Wednesday, February 27, 2013

From Out In The 1960s Night- The Lady With The Botticelli Smile

From The Pen Of Frank Jackman

She had been behind him and had asked him for some spare change, nothing more. Normally requests for spare change, in Harvard Square where he was just then, Park Street, Kenmore Square or wherever he happened to be where pan-handlers grew like trees went through him like water since the beggar usually was some surly life-time drunk looking for the next bottle and the scab-filled, ragged, and smelly figure that confronted him could be dismissed out of hand. But this was 1967, the fall of 1967, after the summer of love and so, as likely as not, young hipsters, young men and women who were dropping out of the nine to five society, for a while anyway, but who either from circumstances or studied will decided to evade that bourgeois society could be found pan-handling for their daily needs in a sea of other young people who too were questioning a world that they had not created, and had not been asked about by their elders. So when he heard that sweet gentle good night voice in back of him he stopped out of curiosity since he had never been asked by a woman for spare change before, not at least out in the streets.
When he did turn around he saw nothing but a vision of some ancient Botticelli portrait, although with her silky brown hair she was just a tad too dark-haired for a Botticelli model for that artist, if he remembered correctly, ran to blondes, or brownish blondes. That brown hair all braided at the ends, a face filled to the brim with dangling brown eyes, ruby red lips (natural, no lipstick as was becoming the fashion among women then), slender, an indeterminate figure since she was full-blown garmented in some shapeless thing (also becoming the fashion, earth mother fashion) covered with shawls and a ton of beads to ward off, well, ward off evil probably. And then that smile, that wordless smile, that spoke of adventures and nighttime pillows, that not quite Mona Lisa smile, a smile that would leave you guessing but a smile that held promise to both cause great joy, and great madness sorrow before she was through with you. A smile like that smile that Vivian Leigh, the actress, smiled just before she gave that wilting “I’ve always depended on the kindnesses of strangers” look in the film adaptation of Tennessee Williams’ Streetcar Named Desire. Yes, just that look that would take a man down every known path, for good or evil, but take him down nevertheless.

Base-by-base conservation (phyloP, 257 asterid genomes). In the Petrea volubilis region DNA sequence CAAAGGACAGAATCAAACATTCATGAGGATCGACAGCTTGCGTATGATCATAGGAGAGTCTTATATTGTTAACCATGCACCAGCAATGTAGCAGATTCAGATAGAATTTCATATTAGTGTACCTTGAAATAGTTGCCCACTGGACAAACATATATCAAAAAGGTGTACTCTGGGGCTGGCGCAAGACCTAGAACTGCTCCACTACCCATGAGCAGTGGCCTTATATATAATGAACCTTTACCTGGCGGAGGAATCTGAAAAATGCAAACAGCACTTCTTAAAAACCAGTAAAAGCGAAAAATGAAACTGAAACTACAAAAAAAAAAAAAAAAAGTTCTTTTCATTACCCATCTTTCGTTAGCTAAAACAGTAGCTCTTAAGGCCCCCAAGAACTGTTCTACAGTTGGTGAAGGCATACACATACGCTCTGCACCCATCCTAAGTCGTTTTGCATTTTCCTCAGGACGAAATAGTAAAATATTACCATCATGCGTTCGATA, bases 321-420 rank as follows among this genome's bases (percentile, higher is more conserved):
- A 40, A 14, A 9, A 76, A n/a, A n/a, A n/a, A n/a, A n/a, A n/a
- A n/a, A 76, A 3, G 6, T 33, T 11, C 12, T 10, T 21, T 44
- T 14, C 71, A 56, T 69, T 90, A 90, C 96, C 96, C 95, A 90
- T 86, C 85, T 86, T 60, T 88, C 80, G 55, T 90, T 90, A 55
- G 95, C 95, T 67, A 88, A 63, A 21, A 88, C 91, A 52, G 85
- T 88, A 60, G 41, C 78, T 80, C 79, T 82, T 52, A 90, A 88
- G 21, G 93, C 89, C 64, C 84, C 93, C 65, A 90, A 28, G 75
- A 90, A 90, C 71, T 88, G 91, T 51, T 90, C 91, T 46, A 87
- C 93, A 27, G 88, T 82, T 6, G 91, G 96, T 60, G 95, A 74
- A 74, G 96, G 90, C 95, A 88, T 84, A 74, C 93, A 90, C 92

She softly repeated that request and as he fished his pockets for some change, for some dollars if he had them, he was in a minor turmoil about whether to hit on her or to just let it pass. After handing her a couple of dollars and some change, and she just as softly as her request said thank you she made his decision for him as she walked away to ply her trade at her next target. For the rest of the day he kept thinking about that encounter, and that night, a little restless, he had a dream about her.
In the dream he dreamed that he had given her the money, and had been quick enough to engage her in a conversation. He had dream given her a name, some ancient name, Rowena, a name to spark ancient thoughts of fair maidens in distress. And of gallants to ease that situation. She laughed, called him silly, a romantic, but did take up his offer to have a cup of coffee with him at the Hayes-Bickford. He bought her lunch and they talked for hours there and later down by the Charles River although she, as was also becoming a fashion, did not want to talk about her past, about any previous sorrows or previous madnesses. She, they, he, were to be of the moment. He, as it turned out, was okay with that, and she went home with him after she picked up her rucksack and bedroll that a friend in Allston was holding for her. Thus their short sweet affair started.

Short and sweet since his fair Rowena made it clear to him that not only was she not going to dwelt on her, his, their pasts but that she was going to be a rolling stone-meaning 1967 meaning- that she had no strings attached to her and that she would see, and sleep with, whomever struck her fancy. And that was fine by him, he being very dream liberal and very a child of his age. Fine with him until she did not come home one night and he was distraught beyond compare. He confronted her, she got ready to pack her things, but he waved that off. That happened a couple more times and then one night he got very angry, an anger he couldn’t explain, and an anger that left her off the hook when she walked out the door and he didn’t wave her off. Then he awoke from his dream, awoke in a sweat.
The next afternoon he purposefully went over to Harvard Square to see if his Rowena was there. As he was looking a soft voice came from behind him asking if he had any spare change. He turned around and there she was with her Botticelli looks and that smile, that same “depend on the kindnesses of strangers” smile she gave him the previous day. He nervously fished in his pockets for some money, passed it over to her, and as he moved on then she again wandered to her next target. He never saw her again…

No comments:

Post a Comment